Operation Montserrat
    “The giant awakens and the skies darken as ash and soot rain down on a remote tropical island. The volcano-now a ticking time bomb-has come to life once again and the residents of Montserrat worry about their fate. As flaming pebbles and lava begin to devastate the countryside, emergency response teams learn a hurricane is approaching. Fortunately, the Space Shuttle is dispatched and makes repairs on a satellite to transmit real-time data about the hurricane and volcano.”

    Operation Montserrat is an electronic mission that challenges students to apply their science and math skills to an authentic crisis situation. During the two-hour e-Mission, student specialists serve as members of a team: volcano, hurricane, evacuation, or communication.

    2004 Climate in Historical Perspective
    “When 2004 ends, it will rank among the top 10 wettest years on record for the contiguous United States, and is expected to be warmer than average, according to scientists at the National Oceanic and Atmospheric Administration’s National Climatic Data Center.” This website is perhaps not visually arresting, but contains a wealth of information logically and accessibly arranged.

    Mathematical and Physical Sciences

    Printing Teaching Objects from A Digital Library
    Many of Cornell’s collection of 266 19th-century mechanical teaching models, designed by the German engineering professor Franz Reuleaux to teach the underlying mathematical principles by which machines work, are visible on the Internet to students and teachers. Through collaborative efforts of the Cornell University Library and Cornell engineering and mathematics faculty, visitors to Cornell’s Kinematic Models for Design Digital Library (KMODDL) can see photographs of the machines, watch movies of them in action and play with computer simulations of their movement. But wouldn’t it be better to have the actual machine in the classroom? That soon will be possible when Cornell puts a library of “stereolithographic” files online from which special printers can construct full-size, three-dimensional, fully working plastic models of the Reuleaux machines and similar machines in a collection at the Museum of Science in Boston. The 18-month project, funded by a $499,710 grant to Cornell Library from the federal Institute of Museum and Library Services, will make machines in the collections available to other universities and museums around the world. (From Whiteboard)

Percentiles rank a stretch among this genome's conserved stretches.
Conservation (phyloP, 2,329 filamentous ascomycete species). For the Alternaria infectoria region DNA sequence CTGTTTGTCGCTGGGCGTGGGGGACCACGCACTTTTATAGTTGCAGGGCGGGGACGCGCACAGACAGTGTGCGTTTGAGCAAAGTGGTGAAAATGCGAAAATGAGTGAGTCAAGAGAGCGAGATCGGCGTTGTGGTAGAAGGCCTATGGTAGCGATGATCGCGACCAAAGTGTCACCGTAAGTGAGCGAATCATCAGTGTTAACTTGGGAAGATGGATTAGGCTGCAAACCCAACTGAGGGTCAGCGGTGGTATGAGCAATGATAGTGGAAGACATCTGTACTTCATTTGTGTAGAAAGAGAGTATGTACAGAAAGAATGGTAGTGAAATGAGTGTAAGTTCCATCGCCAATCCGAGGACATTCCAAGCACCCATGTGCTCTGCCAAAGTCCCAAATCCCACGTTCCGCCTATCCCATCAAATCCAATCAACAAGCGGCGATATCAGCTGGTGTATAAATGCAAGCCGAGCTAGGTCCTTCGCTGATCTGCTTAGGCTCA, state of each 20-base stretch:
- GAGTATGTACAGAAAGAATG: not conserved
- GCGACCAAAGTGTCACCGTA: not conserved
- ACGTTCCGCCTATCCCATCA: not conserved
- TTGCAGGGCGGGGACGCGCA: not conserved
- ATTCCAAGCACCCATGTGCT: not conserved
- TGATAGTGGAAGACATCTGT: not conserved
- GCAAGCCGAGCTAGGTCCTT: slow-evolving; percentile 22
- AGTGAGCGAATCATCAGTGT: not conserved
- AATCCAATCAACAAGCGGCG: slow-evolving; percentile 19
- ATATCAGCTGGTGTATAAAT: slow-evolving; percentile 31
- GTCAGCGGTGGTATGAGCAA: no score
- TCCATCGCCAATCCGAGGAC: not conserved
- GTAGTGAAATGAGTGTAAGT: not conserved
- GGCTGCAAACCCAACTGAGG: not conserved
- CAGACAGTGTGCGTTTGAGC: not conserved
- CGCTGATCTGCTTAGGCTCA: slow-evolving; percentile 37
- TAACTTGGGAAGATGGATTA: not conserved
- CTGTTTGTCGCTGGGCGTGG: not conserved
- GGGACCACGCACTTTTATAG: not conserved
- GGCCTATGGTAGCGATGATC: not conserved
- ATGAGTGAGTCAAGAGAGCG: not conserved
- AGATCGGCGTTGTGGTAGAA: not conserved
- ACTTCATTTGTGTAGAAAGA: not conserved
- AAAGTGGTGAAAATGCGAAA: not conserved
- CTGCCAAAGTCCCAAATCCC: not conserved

Diversity Builder’s Toolbox : Successful Models in the Chemical Sciences
    “The chemical industry has sounded an alarm about the shortage of a diversified talent pool. The U.S. Bureau of Labor Statistics predicts that the employment rate of chemists is expected to grow at about 15 percent over the next decade. However, the supply side of this chemistry labor pool is a different story. The total number of chemistry and chemical engineering Ph.D.’s fell from 2,929 in 1994 to 2,483 in 2002. Additionally, with the baby boomer population approaching retirement age, the gap between the supply and demand for highly skilled chemists and chemical engineers will probably grow.” This website from the National Academy of Sciences, provides resources from academia and business to address this problem.